Grownass Man isn’t pushing musical boundaries, but that was never its intention. It’s just a fun and well-executed ode to the blues, lost love, brews and your crew.

There is a rich and storied tradition of musicians coming together in so-called “supergroups”, to varying levels of success (see The Traveling Wilburys, Monsters Of Folk, NKOTBSB, etc.). Last year Justin Vernon of Bon Iver, Phil Cook of Megafaun and Brian Moen from Peter Wolf Crier/Laarks reformed under their Shouting Matches guise to release their debut album, seven years after playing their first show together.

The result, Grownass Man sounds like Creedence cracked a couple of brewskis with Chet Atkins and then Taj Mahal showed up for the party. As the album’s cover illustrates, it seems like a fun jam project for the three mates – they’re not re-inventing the wheel, they’re just going back to their roots and having fun with it. The album does showcase a different kind of vocal from Vernon though, his voice drops back to a howly, gravelly bluesman and it’s a nice change from the ethereal falsetto, which only creeps in briefly.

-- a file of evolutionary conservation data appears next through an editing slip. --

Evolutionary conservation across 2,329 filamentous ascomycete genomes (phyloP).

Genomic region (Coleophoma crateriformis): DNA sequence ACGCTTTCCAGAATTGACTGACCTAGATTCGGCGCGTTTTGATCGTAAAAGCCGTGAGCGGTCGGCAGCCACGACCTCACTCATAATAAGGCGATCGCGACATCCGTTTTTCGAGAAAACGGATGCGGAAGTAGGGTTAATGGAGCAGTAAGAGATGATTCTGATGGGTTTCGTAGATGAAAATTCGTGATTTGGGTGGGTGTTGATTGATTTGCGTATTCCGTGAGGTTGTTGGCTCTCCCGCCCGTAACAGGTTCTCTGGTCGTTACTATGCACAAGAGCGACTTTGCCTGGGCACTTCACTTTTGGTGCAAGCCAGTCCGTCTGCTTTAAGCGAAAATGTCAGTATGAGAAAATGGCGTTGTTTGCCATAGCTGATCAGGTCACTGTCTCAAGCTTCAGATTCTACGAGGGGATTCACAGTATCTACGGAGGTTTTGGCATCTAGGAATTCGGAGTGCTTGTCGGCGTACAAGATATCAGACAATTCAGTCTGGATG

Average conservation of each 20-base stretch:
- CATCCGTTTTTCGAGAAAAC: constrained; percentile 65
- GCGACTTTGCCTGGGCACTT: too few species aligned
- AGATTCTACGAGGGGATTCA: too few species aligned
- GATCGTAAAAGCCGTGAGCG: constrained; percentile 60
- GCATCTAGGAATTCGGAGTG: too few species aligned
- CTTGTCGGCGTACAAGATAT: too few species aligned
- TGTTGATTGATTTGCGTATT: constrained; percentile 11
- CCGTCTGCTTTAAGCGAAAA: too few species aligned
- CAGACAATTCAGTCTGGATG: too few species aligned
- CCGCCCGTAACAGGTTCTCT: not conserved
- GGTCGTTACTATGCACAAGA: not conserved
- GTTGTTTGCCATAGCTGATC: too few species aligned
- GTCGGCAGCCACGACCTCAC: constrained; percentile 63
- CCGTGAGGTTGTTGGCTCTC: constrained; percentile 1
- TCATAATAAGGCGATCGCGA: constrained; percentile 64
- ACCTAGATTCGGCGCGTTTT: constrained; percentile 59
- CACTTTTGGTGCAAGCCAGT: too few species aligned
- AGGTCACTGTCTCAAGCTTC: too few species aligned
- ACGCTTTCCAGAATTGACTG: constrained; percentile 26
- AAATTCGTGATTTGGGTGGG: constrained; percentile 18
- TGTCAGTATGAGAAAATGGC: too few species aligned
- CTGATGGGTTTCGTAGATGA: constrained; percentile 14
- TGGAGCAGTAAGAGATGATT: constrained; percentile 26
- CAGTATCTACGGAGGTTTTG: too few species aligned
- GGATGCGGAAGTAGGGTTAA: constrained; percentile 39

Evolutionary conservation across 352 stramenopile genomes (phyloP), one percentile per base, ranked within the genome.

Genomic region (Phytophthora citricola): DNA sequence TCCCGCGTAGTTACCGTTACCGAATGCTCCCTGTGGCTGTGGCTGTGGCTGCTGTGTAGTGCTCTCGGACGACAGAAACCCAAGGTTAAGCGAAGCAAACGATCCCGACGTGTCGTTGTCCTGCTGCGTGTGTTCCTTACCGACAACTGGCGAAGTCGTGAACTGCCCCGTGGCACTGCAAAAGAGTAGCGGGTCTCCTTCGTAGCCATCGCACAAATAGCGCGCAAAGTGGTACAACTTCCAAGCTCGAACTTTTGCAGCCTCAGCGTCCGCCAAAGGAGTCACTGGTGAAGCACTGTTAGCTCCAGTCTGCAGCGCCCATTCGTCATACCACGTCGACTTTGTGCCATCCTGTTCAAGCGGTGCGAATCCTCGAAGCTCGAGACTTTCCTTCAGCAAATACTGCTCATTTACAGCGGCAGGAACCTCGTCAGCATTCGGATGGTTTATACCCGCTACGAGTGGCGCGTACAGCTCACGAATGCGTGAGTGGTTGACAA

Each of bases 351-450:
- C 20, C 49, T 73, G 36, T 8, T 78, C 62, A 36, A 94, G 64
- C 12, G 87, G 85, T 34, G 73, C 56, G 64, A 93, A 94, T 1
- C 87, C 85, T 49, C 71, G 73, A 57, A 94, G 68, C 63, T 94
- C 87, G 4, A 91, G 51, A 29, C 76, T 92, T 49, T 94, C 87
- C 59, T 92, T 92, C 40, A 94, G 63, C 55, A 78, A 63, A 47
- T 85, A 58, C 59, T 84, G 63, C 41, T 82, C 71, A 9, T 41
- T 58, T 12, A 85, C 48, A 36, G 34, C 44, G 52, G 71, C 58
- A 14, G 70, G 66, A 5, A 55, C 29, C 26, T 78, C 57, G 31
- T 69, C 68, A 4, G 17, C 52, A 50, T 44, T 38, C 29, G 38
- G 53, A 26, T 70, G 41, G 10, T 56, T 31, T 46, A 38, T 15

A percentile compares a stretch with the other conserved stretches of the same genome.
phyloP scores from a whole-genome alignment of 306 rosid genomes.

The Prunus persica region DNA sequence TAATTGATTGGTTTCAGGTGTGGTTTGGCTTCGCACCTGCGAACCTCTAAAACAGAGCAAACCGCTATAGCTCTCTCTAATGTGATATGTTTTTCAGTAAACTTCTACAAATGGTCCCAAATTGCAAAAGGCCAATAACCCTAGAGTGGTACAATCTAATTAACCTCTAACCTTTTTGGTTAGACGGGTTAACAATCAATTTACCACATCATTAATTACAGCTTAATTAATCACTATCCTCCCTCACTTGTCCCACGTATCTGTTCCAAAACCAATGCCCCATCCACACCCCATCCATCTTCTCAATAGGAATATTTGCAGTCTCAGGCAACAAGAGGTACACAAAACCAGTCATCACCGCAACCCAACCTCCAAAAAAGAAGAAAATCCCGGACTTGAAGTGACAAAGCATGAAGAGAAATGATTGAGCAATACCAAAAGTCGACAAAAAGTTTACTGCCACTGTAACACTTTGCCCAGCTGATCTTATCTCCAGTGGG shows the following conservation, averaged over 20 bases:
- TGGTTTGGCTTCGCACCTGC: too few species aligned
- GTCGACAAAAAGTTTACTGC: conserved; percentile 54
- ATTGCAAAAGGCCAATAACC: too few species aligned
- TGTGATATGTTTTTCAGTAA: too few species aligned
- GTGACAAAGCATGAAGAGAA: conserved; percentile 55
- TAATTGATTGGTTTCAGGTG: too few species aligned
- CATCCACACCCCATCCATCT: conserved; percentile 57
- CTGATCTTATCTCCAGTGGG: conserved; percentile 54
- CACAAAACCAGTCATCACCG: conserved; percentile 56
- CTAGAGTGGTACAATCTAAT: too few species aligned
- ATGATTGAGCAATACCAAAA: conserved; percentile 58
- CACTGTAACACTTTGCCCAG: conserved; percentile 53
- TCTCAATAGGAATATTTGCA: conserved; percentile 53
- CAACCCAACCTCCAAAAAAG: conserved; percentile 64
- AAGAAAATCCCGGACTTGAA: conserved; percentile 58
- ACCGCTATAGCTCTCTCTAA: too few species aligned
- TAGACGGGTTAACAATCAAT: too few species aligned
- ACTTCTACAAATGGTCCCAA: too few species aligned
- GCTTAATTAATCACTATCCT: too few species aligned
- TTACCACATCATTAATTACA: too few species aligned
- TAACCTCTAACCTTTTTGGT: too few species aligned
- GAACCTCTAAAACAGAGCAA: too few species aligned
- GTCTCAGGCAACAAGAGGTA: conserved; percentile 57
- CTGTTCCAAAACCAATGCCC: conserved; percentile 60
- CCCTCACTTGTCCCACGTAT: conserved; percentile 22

‘Gallup, NM’ is an organ-driven trip down a dusty road to a dead-end town, and ‘Heaven Knows’ has ubiquitous Black Keys-esque distortion all over the guitars and vocals – it’s not a bad thing, but it’s not revolutionary either. ‘New Theme’ pulls the organ back in for a blues-funk fusion that gives a much-needed injection of brevity to the latter end of the album, before ‘I Need A Change’, the least outwardly harsh breakup song in a while, wraps things up. The lyrics still cut like a knife, but it’s damn lovely.

*** out of five stars


Grownass Man is out now on Middle West/The Planet Company.

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